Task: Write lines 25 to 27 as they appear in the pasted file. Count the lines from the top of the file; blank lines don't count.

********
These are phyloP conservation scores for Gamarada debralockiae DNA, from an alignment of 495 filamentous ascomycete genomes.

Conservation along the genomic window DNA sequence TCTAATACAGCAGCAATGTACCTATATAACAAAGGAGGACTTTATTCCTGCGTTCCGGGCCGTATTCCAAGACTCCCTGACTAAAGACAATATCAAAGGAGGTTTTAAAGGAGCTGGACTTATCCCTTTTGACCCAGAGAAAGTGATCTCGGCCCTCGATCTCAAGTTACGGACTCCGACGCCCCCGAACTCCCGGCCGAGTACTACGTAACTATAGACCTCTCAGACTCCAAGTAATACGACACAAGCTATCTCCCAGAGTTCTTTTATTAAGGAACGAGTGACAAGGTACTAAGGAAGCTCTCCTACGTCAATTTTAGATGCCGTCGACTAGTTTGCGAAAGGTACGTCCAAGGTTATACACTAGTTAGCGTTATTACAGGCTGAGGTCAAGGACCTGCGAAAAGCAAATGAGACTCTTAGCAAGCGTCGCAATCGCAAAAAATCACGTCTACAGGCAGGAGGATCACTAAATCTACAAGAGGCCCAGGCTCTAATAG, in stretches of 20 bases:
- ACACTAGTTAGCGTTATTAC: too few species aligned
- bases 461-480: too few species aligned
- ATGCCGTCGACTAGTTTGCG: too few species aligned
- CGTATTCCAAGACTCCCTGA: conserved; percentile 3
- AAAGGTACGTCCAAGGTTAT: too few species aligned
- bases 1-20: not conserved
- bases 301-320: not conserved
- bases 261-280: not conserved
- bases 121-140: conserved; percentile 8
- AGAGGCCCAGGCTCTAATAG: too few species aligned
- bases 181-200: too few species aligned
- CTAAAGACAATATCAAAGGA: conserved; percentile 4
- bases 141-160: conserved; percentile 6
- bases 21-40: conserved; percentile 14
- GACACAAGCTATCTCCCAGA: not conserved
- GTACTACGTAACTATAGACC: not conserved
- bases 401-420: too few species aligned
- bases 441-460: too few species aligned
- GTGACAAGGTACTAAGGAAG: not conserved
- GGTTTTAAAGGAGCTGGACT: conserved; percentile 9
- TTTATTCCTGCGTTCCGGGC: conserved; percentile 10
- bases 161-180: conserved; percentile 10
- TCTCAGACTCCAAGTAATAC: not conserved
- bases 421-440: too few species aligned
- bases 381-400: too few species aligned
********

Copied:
- TCTCAGACTCCAAGTAATAC: not conserved
- bases 421-440: too few species aligned
- bases 381-400: too few species aligned